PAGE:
Why Canada is a programmatic sandbox

Google Canada's Rory Capern on the market's importance to the global company and why 2016 will be a year of digital winners and losers.

Rory Capern, head of partnerships at Google Canada, says the Canadian media industry’s small and collaborative nature coupled with high smartphone penetration, has earned the market the distinction of being Google’s global programmatic lab.

That means the company will be testing products like Programmatic Guaranteed in Canada before rolling them out to the rest of the world. The product, which launched in alpha last winter, allows clients to reserve premium inventory using programmatic, bringing the technology closer to the traditional intimate relationship of direct sales. This was in response to a demand for more human insight and control. Since launching, Programmatic Guaranteed has run over 100 campaigns and seen CPMs 10 times higher than open auction prices.

Capern told MiC that Canada’s strength comes from the talent in the market, coupled with its small size, allowing it to work together in ways not possible in larger markets.

“Speed in this game is really important,” he says. “There is a really steep learning curve, and the earlier you’re in, the better you benefit. At the same time as I say that the challenge I am seeing is scaling that talent. There is a core solid group in the market that can handle what we have been doing now, but as programmatic grows its overall relevance in digital media we’re going to need more people.”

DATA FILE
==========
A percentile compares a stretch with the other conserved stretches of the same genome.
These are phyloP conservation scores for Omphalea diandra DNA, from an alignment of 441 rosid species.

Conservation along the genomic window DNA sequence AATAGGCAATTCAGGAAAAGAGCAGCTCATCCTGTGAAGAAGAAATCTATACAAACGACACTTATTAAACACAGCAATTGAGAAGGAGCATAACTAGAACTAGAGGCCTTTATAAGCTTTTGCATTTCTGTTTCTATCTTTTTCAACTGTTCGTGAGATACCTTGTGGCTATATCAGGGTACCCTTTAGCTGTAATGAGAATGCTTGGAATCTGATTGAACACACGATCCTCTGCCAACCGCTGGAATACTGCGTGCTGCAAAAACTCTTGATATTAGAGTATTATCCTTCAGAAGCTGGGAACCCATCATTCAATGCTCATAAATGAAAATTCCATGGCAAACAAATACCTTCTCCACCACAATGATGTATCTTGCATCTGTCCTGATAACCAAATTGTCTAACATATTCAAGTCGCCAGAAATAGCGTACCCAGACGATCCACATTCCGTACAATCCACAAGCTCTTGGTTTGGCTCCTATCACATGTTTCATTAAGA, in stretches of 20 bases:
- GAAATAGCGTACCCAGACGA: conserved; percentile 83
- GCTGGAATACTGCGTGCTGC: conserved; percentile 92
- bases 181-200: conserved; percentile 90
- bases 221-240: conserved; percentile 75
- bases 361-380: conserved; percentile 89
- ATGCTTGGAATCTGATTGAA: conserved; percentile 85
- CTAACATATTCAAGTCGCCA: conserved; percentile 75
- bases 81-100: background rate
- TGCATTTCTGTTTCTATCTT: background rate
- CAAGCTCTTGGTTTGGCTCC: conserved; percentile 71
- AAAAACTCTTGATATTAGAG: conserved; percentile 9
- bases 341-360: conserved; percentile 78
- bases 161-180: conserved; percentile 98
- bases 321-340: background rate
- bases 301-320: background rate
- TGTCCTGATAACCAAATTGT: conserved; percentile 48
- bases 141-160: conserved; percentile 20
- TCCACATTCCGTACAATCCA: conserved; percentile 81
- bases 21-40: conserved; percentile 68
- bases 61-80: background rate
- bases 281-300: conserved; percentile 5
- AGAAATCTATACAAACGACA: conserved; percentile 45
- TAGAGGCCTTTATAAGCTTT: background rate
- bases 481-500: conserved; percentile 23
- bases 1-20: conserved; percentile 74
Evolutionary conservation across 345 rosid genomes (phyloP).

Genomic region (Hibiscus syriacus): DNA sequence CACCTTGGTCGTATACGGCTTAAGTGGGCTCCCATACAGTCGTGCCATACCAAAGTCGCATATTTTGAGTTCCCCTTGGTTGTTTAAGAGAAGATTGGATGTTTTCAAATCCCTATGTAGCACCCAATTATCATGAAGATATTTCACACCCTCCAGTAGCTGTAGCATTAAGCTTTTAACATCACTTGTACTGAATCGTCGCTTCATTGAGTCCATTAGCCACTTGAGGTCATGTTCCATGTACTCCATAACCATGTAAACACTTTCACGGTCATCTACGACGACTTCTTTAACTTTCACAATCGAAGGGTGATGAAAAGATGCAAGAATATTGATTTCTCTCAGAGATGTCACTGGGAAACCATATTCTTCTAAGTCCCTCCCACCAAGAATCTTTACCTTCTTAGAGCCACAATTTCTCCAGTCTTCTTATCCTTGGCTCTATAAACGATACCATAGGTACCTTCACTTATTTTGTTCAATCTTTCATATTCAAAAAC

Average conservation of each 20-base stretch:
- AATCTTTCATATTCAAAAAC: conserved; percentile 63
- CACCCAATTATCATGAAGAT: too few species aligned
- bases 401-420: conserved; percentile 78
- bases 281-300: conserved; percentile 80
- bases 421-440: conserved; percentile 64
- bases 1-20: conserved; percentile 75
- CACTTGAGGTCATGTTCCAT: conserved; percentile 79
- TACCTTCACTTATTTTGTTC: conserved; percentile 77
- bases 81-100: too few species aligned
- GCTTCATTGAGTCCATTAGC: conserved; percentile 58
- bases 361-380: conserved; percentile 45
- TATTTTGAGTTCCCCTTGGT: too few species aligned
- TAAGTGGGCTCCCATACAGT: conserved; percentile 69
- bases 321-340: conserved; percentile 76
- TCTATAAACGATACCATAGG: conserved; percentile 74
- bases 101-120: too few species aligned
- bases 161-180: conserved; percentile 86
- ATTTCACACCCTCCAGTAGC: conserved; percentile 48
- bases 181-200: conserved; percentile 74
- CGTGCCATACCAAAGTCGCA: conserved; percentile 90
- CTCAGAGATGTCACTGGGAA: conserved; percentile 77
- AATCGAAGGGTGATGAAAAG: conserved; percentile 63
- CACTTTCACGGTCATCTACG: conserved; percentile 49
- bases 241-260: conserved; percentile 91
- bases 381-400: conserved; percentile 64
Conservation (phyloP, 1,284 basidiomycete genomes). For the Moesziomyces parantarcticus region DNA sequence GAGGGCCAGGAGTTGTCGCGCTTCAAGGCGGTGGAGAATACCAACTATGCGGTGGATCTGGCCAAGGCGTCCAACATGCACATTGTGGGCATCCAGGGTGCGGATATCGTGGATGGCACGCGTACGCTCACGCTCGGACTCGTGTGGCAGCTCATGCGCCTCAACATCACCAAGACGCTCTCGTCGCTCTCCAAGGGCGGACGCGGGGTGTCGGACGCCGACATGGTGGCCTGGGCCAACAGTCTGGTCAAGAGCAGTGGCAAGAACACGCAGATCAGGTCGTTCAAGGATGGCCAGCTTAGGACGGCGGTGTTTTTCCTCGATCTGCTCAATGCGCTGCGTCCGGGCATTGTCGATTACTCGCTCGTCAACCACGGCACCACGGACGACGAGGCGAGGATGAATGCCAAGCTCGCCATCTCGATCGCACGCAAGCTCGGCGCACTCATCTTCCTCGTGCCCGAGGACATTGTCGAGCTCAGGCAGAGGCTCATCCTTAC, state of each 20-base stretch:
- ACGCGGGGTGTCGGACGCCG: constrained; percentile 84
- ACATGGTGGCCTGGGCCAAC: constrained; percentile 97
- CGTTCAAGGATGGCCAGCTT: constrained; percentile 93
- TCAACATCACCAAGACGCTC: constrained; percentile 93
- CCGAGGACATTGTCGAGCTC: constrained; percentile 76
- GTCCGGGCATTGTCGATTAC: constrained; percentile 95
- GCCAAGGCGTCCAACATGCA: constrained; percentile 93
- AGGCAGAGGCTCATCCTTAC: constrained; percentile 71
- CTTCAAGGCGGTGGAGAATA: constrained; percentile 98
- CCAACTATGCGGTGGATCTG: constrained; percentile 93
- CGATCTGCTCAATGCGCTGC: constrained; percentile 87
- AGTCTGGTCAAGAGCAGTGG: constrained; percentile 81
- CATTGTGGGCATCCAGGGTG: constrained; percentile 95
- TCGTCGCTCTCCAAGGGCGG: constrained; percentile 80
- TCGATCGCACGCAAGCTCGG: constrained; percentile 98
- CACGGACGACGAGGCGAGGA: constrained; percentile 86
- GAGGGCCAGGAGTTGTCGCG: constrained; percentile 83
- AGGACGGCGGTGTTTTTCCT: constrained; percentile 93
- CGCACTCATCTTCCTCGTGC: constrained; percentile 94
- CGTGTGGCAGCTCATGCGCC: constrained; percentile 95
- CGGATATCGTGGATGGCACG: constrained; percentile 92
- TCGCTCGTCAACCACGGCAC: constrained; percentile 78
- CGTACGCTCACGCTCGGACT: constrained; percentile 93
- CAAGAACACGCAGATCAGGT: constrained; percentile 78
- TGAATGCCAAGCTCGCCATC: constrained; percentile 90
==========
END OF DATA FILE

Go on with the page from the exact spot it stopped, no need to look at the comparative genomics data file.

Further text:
Increasing the number of skilled media members in market will be important heading into 2016, says Capern. With 57% of Canadians on smartphones and users checking their devices 150 times a day, according to Consumer Barometer, Capern says 2016 will be a year of “winners and losers” for digital buyers and sellers.

“People who win will know how to engage in a mobile context,” he says. “One of the other pieces involves thoroughly understanding user behaviour and info behind users so they are using the most efficient media possible. The winners will understand how to use these micro-moments in ways that matter more and more, but also that have invested in ways to ensure they can react to those moments.”

Capern says he is impressed with the Canadian market when he looks at it in isolation, but it could improve when compared with other markets in Asia and Europe, which also boast high mobile penetration rates.

“We are past the days of thinking about Canada as a small mobile market,” he says. “In that regard we should be further ahead than where we are.”